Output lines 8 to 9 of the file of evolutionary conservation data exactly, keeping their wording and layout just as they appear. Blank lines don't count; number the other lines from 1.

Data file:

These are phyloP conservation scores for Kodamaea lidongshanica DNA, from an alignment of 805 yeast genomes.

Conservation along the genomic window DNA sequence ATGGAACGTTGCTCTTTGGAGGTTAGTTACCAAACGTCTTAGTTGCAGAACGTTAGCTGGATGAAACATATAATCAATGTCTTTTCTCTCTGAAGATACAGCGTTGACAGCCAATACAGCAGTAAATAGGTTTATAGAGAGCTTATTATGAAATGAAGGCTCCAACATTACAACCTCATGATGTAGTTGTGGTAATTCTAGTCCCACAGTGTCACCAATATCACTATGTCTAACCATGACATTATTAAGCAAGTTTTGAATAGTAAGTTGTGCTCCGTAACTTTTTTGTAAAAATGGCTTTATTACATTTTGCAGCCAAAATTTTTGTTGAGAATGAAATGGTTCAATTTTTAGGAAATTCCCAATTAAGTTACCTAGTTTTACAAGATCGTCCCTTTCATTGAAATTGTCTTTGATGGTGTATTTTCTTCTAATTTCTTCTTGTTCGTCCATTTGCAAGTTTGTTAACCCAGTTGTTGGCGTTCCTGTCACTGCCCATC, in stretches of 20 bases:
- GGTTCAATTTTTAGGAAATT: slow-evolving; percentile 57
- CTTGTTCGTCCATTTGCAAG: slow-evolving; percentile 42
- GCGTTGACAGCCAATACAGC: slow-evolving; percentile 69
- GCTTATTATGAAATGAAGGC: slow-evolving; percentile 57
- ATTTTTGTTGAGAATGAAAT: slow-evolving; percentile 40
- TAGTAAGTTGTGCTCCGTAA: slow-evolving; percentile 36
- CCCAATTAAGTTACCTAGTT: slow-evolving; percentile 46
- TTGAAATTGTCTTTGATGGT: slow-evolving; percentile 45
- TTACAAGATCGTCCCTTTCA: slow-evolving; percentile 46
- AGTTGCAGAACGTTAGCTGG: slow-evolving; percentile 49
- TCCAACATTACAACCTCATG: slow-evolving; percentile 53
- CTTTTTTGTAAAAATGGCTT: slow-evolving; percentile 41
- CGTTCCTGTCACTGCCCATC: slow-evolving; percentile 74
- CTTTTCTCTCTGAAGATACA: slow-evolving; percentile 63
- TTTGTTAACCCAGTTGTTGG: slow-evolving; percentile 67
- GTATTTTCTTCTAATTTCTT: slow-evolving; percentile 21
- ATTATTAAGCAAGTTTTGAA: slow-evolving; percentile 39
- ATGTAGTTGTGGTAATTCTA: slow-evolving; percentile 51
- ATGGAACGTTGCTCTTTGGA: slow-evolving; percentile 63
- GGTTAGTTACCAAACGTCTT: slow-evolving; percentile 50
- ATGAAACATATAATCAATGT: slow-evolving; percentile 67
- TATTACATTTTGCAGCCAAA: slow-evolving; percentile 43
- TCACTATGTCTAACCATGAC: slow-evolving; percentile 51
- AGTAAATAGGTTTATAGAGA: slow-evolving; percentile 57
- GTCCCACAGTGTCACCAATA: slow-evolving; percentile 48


- TAGTAAGTTGTGCTCCGTAA: slow-evolving; percentile 36
- CCCAATTAAGTTACCTAGTT: slow-evolving; percentile 46